The Belgium government has approved the draft bill for implementing a four-day work week in the country. Employees working in the government and private sector will get the right to choose a four-day work week. They will have the option to spread their 40-hour week over four days instead of five. In this arrangement, the idea is to increase the number of hours per day to 9.5 hours instead of eight so that the employees can spend one extra day with their families.
The employees can opt for a four-day a week work arrangement for upto six months, and the employers will have to have a solid reason to refuse. Apart from this, employees will also have the right to refuse any work calls or reply to any work emails post working hours without fearing any reppucussions from their employers.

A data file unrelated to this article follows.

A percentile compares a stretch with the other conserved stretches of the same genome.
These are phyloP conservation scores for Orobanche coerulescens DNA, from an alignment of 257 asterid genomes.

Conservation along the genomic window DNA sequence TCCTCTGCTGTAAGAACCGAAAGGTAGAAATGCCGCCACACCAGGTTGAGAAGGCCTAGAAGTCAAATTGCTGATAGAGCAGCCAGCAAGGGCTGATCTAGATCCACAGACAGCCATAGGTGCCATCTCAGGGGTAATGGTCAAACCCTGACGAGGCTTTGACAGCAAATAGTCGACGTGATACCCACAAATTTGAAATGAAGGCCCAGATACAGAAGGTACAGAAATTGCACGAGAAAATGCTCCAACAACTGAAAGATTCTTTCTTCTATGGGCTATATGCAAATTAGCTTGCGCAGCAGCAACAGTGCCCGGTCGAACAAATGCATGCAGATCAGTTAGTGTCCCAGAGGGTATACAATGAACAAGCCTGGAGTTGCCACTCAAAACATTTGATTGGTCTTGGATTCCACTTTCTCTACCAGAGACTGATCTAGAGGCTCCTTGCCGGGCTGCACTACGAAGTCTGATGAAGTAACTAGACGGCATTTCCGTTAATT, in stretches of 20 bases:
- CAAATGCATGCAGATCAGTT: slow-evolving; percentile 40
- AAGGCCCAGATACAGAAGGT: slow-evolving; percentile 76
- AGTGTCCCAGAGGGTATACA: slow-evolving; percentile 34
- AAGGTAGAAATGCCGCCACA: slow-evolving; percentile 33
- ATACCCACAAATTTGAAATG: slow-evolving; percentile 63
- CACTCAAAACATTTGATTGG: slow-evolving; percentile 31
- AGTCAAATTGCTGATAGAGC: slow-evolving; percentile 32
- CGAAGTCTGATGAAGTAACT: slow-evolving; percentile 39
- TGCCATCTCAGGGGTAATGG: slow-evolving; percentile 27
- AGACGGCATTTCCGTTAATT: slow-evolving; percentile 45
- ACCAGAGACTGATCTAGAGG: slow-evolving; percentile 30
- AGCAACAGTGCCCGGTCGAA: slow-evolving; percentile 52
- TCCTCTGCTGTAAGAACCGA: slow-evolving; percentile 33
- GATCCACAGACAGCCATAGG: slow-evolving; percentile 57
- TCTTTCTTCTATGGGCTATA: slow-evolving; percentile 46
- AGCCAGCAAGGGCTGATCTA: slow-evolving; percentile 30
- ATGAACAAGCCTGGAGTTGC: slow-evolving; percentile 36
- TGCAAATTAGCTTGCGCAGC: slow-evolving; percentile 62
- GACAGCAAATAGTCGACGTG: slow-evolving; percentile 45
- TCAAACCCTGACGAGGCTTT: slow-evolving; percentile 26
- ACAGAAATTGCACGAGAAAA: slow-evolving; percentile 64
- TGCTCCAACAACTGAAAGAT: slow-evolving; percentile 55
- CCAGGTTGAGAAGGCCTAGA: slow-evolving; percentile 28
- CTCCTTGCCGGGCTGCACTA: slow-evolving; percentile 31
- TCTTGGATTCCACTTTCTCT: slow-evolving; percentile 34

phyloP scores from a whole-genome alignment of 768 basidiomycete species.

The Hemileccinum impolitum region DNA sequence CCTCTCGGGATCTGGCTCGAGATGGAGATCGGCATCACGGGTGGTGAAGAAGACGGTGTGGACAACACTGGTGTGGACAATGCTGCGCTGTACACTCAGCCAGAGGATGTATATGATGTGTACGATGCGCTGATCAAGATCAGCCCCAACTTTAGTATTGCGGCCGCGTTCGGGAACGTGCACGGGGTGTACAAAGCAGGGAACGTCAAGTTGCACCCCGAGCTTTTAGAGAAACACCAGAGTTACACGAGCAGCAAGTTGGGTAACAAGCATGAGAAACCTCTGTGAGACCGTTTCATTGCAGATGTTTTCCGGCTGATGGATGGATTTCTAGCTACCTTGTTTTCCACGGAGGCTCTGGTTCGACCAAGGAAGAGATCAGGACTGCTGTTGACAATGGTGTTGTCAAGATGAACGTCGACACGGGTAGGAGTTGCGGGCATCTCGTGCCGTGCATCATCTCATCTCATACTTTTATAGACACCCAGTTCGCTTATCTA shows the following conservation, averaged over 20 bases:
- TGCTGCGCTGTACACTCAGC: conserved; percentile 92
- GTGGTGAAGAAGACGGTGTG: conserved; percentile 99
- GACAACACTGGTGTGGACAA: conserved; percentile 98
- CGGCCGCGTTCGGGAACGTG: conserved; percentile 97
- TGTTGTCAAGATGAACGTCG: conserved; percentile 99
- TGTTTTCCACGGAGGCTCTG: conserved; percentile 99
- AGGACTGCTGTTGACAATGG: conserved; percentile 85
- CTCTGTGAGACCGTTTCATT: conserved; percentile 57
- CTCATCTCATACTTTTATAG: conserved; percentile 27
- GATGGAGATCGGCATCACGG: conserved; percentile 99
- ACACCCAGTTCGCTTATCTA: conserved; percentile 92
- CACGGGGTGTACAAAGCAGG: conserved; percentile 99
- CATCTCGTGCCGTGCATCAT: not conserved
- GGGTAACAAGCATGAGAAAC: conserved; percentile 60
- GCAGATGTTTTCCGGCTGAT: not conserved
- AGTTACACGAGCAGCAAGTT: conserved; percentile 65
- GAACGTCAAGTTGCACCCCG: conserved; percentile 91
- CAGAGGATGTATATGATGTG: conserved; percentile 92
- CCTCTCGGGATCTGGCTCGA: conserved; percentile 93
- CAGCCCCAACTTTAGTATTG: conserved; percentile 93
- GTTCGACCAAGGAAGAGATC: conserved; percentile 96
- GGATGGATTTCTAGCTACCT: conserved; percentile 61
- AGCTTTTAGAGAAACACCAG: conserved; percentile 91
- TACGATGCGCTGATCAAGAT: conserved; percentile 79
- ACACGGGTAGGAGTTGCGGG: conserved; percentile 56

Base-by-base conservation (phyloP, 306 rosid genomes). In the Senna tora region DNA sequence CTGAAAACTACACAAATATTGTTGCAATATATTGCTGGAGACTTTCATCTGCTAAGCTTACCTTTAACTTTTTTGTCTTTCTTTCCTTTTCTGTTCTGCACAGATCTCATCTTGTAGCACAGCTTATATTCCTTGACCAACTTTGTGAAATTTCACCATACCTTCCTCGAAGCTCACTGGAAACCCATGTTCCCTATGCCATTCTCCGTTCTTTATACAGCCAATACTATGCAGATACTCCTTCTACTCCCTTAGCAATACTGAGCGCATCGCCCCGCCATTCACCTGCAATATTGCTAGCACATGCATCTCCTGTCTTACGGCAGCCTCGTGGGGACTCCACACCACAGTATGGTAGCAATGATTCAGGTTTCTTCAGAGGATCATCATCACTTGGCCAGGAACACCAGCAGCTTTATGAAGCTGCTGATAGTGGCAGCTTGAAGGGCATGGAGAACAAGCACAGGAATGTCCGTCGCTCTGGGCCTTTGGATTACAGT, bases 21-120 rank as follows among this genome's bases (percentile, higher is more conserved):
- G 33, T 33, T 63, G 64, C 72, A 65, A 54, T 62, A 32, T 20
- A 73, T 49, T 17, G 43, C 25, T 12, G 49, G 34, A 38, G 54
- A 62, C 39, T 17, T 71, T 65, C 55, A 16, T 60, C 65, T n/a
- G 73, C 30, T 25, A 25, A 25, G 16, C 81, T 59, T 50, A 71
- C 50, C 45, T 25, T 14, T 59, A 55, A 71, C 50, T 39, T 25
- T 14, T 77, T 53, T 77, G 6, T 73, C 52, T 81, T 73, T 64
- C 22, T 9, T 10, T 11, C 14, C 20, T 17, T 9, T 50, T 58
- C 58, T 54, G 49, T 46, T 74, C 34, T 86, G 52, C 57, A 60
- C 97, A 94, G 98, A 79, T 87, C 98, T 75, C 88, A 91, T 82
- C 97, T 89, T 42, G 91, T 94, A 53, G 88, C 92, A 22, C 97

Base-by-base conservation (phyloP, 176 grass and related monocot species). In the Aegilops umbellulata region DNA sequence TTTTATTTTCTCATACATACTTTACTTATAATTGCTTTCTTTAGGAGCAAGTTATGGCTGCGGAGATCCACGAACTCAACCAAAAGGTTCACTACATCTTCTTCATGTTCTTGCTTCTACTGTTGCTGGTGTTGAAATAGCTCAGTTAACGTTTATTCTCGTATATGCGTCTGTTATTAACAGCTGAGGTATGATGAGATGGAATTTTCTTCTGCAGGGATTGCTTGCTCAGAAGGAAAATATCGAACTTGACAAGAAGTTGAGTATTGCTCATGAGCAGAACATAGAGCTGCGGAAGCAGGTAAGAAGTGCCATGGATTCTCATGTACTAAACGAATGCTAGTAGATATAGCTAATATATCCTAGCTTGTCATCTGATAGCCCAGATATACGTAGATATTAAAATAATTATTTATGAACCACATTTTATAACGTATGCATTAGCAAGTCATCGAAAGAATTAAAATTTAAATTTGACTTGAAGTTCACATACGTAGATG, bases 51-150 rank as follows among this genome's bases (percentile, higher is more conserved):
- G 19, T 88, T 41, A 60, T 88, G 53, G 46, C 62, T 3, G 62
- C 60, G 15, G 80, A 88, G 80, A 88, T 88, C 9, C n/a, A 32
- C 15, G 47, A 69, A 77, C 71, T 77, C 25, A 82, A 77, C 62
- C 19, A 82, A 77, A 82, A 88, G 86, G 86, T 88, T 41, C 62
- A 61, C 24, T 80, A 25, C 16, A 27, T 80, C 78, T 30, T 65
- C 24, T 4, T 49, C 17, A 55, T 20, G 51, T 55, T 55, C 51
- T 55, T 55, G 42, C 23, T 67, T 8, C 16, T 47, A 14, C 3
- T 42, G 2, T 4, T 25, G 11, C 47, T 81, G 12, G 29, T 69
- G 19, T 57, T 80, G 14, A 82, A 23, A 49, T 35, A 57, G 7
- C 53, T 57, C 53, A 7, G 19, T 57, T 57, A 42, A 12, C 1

Belgium Prime Minister Alexander De Croo stated in a press conference that these reforms in the labour laws are the result of COVID-19, which has compelled the government to focus on providing more flexibility to workers and employees.
The four-day week law is yet to be implemented. The bill draft will be first reviewed by the unions after which, the council of state will advise the government before parliament voting.
In 2021, Scotland launched a trial four-day work week and countries such as, Iceland, Spain and Japan also tested out this model. The UAE became the first to implement it in December 2021.